In the unconscious phase of the absorbent mind, memories are stored, and they aren’t really brought forward again, but it’s when we are in the consciously operating phase of that absorbent mind that we can begin to recall memories. This shift to the conscious absorbent mind happens around the age of three and it operates until around the age of six. This is a very gradual shift that is facilitated by both the will and the hands of the child. And what we’ll see is that now we have a child that is showing interest in some things or preference in experiences in some things and then not in others. Their learning becomes very intentional. Before everything was just simply absorbed. That is not the case anymore with this consciously operating absorbent mind, the learning is very selective and very intentional.
Dr. Montessori called the hand “the instrument of the intelligence” and therefore because our learning is happening through our hands. Our hands are allowing us to manipulate, explore, and engage in our environment and through that we’re not only coming to a better understanding of our environment, but we’re coming to a better understanding of ourselves. The hands and the will are the most powerful tools that a child has in their learning. Where they were once a very passive learner, now they are a very active learner and the child’s will is driving them forward, craving these new experiences. Using the hands, these previously absorbed impressions from the first three years of life begin this intricate process of organization and classification. Absorbent mind is not strictly operating in just a conscious fashion.
There still is an element to this unconscious operation that remains until around the age of six. Dr. Montessori knew that the child in the first three years of life really needed to be in the home. This was the best prepared environment for this child. Now the child of three to six required something different. This is what helped her to design the very first Children’s House. She realized that a child was going to need to use the hands to manipulate and to explore, so this environment was filled with materials that were going to engage the senses, that was going to stimulate language acquisition and development and language use, there were opportunities for the refinement of large and small motor movement. There was also a social community in the Children’s House and the environment was filled with the culture of the children that lived within it.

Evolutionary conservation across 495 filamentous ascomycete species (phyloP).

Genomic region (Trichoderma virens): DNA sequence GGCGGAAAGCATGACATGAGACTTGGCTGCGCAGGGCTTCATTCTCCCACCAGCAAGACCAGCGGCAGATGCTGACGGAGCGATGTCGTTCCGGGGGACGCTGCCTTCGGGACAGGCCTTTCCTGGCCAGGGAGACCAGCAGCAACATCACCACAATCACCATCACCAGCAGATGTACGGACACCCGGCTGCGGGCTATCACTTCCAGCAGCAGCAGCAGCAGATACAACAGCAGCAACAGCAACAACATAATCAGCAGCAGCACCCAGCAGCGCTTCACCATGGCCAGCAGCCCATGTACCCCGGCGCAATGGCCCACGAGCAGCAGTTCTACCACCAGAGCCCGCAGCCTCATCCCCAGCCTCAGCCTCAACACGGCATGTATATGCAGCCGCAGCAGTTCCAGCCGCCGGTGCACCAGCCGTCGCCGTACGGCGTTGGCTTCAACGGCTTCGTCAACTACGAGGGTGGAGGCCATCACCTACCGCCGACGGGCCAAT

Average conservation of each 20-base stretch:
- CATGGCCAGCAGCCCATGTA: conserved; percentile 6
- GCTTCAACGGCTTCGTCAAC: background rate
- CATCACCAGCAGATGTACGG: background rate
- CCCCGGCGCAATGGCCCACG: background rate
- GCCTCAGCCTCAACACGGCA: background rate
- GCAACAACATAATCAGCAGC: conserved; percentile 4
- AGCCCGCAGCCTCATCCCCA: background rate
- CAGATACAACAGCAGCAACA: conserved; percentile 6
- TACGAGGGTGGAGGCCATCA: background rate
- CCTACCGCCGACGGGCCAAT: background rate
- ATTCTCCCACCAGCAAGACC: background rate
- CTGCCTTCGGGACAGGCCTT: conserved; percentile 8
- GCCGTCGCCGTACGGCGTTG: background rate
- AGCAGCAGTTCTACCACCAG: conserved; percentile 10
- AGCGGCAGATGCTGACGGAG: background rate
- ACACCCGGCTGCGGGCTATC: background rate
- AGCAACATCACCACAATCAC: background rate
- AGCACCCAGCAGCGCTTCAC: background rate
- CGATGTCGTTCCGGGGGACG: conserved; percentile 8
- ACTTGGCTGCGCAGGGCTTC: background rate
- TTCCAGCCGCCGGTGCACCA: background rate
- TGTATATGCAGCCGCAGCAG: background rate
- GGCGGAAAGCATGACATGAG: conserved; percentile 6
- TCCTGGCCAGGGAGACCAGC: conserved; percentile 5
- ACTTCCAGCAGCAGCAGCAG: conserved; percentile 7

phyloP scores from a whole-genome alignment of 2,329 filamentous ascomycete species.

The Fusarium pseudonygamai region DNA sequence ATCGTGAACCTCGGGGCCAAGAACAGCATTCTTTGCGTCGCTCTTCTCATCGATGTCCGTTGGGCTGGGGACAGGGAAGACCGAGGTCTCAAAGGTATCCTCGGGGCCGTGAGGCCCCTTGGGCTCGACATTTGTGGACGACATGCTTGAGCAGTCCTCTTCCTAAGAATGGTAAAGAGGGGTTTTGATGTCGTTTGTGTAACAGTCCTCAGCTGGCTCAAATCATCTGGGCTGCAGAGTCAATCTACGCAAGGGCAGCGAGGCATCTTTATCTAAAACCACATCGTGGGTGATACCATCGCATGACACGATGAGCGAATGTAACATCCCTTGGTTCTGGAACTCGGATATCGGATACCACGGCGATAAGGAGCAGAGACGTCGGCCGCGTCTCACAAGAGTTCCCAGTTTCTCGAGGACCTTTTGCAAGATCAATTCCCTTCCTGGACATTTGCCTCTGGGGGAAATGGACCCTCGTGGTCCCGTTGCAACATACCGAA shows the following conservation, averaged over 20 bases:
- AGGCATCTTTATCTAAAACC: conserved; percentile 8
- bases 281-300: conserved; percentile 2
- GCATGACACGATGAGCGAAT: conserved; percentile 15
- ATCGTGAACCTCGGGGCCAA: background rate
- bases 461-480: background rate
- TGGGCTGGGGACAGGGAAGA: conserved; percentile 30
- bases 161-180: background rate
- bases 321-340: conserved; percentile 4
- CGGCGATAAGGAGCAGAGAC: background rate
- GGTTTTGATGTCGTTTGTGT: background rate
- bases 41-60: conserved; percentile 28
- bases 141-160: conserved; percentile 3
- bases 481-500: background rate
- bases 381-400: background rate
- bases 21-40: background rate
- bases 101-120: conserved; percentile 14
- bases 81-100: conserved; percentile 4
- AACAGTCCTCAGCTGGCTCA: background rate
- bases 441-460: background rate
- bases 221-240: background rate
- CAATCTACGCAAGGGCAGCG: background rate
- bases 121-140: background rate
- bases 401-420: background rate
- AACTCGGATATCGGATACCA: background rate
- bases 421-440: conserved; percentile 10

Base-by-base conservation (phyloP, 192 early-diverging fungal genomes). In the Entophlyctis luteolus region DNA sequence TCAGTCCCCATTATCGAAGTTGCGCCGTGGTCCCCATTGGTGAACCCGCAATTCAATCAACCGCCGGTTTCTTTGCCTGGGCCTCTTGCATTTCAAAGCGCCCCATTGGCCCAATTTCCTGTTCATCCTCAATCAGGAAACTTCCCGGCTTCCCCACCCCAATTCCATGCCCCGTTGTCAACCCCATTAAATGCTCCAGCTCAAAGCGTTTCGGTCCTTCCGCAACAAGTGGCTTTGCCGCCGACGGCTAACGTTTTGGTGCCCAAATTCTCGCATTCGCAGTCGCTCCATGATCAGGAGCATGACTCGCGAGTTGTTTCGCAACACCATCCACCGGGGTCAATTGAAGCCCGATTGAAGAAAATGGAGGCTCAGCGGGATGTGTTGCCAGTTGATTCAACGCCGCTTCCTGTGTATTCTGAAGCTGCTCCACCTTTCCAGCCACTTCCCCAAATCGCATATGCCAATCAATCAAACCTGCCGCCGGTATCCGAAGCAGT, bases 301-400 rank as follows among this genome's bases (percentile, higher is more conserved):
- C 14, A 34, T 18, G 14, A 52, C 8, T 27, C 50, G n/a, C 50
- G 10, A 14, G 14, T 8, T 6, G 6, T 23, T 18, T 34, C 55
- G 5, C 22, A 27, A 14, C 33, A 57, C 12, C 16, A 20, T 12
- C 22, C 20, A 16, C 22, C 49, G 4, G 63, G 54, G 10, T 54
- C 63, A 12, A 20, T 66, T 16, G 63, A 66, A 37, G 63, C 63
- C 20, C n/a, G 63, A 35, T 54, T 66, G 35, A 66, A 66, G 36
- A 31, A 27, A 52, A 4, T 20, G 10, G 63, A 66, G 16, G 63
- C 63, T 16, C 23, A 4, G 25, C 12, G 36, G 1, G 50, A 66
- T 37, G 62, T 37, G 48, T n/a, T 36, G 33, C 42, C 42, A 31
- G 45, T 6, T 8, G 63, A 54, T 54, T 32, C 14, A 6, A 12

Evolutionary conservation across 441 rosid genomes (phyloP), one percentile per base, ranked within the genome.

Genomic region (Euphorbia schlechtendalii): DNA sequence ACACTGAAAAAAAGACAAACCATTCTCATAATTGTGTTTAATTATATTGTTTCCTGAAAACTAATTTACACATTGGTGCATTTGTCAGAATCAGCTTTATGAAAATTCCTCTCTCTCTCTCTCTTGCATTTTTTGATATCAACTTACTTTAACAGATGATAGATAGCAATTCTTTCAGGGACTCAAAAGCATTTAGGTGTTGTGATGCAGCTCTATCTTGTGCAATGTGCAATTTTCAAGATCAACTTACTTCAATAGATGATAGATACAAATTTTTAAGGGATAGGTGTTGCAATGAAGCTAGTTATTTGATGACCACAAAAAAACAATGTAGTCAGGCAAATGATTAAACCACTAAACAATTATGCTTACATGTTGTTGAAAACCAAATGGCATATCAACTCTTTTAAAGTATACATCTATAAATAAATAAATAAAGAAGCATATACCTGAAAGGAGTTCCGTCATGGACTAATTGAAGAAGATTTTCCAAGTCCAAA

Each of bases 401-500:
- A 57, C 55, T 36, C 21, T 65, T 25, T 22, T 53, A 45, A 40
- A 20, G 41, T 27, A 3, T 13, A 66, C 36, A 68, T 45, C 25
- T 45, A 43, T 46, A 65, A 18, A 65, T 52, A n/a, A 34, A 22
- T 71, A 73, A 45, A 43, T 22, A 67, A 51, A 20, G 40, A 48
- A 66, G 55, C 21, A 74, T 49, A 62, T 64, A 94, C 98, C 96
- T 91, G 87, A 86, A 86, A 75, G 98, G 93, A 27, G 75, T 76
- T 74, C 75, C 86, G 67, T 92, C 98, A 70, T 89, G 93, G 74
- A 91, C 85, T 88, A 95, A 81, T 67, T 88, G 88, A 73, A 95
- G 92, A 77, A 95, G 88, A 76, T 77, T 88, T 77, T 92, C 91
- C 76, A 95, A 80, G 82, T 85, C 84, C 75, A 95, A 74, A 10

This is a huge support to that important process of adaptation that this child is progressing through. The absorbent mind is hallmarked by a child making choices about their experiences and then staying with those experiences long enough for sufficient information to be received. Now while in the first phase of the absorbent mind the child was quite active, there was no discrimination in the information that was being taken in. In the second phase of the absorbent mind, the learning is very intentional. The child is seeking experiences that interest them.
Language is of paramount importance socially and as the basic structure of thought. It enables the child to integrate into society and to deal with abstract concepts. The Absorbent Mind is the child’s tool for learning the language. All the while, the child is experimenting with words he has heard within his environment. Dr Montessori said, “By merely living and without any conscious effort the individual abstracts from the environment even a complex cultural achievement like language”. From birth, the child is absorbing his whole environment. He is absorbing the sounds of a language that are then fixed into his subconscious where they will become manifest.